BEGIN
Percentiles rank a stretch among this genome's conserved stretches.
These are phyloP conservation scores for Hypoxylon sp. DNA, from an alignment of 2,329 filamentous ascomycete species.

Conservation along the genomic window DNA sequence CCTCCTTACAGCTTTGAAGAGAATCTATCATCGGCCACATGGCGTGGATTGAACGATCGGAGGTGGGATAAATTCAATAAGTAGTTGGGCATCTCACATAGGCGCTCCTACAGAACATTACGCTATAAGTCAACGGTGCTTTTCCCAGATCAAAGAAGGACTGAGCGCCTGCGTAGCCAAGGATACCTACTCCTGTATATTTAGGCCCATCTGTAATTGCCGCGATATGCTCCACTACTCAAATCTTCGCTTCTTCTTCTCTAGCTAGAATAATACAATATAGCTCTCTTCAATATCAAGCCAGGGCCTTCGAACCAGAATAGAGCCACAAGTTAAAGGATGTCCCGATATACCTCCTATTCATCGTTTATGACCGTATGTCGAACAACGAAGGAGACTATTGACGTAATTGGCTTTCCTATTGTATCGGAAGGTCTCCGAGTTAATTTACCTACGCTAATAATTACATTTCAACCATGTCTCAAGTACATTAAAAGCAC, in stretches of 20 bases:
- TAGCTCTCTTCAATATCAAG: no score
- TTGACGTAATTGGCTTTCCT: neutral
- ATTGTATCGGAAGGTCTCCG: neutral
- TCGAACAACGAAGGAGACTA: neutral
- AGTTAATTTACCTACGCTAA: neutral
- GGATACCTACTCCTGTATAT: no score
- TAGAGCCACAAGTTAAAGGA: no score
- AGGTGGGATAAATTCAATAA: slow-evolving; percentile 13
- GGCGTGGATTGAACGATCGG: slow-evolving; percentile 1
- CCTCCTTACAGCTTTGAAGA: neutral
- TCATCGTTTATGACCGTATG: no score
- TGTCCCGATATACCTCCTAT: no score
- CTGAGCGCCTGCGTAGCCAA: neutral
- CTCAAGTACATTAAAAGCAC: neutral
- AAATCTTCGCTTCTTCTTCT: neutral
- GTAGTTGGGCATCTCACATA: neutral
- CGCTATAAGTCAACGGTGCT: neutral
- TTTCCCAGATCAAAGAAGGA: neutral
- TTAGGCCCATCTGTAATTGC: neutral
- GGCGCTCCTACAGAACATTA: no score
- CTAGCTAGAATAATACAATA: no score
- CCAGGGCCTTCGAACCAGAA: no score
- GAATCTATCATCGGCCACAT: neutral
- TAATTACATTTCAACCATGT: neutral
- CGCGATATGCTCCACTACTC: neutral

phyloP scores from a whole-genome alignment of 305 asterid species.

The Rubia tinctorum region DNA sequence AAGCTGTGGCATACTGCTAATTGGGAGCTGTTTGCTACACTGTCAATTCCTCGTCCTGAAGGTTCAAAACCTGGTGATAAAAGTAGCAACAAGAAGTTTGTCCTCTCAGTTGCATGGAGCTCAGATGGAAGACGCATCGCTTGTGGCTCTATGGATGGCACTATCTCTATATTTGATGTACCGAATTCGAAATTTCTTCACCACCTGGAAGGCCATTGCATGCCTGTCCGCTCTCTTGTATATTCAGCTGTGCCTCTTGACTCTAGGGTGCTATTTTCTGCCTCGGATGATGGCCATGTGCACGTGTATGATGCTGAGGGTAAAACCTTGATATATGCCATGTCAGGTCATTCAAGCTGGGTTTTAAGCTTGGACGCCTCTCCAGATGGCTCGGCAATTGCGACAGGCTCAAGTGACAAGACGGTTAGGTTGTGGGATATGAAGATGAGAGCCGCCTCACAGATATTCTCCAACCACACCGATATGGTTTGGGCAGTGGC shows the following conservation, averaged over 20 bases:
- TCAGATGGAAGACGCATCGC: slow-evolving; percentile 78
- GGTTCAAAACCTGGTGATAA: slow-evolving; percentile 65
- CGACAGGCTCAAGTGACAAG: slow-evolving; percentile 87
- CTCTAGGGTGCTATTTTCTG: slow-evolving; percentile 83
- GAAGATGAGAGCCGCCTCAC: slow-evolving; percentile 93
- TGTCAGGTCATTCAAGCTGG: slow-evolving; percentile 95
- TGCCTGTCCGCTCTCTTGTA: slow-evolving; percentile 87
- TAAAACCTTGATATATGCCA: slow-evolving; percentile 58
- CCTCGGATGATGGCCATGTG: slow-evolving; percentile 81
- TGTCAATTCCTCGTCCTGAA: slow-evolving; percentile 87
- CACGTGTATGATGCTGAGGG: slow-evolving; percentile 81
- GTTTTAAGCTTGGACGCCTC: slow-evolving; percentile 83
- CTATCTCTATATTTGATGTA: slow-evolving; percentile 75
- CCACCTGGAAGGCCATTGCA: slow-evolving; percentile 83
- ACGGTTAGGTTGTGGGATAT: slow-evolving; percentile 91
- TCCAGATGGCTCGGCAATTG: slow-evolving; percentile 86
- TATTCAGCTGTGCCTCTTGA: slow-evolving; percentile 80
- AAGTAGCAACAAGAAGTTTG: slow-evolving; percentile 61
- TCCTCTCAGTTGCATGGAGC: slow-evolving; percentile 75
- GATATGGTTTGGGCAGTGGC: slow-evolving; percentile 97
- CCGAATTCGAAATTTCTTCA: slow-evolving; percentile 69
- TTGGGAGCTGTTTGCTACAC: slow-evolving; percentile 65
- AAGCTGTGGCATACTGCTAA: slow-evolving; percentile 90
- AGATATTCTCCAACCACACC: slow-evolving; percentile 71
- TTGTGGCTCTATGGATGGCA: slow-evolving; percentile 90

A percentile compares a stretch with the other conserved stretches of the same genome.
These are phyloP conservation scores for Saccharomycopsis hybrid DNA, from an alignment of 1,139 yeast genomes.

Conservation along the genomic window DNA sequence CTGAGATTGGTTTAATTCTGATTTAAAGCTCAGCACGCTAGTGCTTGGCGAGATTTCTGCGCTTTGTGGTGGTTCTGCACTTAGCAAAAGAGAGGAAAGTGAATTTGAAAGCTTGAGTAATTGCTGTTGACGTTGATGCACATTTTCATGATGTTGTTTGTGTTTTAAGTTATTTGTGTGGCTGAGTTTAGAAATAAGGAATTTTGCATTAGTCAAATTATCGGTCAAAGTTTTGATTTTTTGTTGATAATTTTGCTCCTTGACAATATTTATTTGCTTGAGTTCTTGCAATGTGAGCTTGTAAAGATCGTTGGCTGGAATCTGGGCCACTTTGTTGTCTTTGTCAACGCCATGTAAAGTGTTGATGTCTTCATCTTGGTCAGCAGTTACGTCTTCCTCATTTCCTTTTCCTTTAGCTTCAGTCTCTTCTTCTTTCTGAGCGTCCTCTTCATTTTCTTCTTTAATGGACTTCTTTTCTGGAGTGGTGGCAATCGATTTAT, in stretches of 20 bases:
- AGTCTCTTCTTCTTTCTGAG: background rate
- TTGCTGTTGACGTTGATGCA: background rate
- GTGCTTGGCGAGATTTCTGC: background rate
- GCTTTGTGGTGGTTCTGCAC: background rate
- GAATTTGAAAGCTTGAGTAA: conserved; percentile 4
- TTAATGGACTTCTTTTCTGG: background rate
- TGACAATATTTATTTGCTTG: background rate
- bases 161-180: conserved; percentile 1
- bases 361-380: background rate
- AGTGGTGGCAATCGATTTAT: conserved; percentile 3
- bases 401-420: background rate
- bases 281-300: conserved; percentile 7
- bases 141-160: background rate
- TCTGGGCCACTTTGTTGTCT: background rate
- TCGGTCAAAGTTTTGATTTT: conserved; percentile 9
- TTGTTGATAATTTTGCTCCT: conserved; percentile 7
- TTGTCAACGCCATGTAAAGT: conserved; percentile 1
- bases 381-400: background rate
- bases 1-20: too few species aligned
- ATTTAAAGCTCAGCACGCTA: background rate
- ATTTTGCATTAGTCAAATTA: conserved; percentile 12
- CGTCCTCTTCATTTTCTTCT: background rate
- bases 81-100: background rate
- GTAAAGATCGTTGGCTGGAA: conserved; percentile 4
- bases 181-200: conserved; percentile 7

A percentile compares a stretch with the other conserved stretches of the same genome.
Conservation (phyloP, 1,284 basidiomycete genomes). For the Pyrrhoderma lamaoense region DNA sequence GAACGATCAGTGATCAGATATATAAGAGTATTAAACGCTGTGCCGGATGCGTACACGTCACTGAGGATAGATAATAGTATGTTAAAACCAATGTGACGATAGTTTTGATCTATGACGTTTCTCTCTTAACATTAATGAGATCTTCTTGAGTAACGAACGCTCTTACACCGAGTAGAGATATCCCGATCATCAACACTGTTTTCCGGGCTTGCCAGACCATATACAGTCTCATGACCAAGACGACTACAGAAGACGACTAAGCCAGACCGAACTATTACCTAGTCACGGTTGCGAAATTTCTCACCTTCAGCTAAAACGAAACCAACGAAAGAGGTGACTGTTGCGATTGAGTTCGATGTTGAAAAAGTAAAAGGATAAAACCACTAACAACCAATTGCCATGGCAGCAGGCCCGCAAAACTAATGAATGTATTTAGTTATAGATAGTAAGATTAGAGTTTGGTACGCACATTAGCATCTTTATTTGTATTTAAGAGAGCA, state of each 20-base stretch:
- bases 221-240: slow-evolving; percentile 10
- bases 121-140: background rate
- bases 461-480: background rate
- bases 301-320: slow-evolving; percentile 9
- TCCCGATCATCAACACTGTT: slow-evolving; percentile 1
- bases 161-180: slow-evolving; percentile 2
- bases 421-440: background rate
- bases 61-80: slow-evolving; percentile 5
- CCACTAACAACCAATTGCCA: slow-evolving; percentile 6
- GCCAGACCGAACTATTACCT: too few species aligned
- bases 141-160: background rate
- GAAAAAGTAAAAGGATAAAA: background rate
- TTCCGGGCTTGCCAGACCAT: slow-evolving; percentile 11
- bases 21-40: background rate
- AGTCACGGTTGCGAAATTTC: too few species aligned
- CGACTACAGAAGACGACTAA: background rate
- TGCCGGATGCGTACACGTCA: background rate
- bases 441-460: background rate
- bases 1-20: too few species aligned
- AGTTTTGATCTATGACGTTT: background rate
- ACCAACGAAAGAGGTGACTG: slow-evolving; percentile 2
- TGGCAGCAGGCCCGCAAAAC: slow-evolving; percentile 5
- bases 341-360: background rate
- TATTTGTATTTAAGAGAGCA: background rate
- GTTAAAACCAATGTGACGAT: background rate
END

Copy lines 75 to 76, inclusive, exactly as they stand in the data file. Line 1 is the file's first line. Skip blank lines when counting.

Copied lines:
- TTGTCAACGCCATGTAAAGT: conserved; percentile 1
- bases 381-400: background rate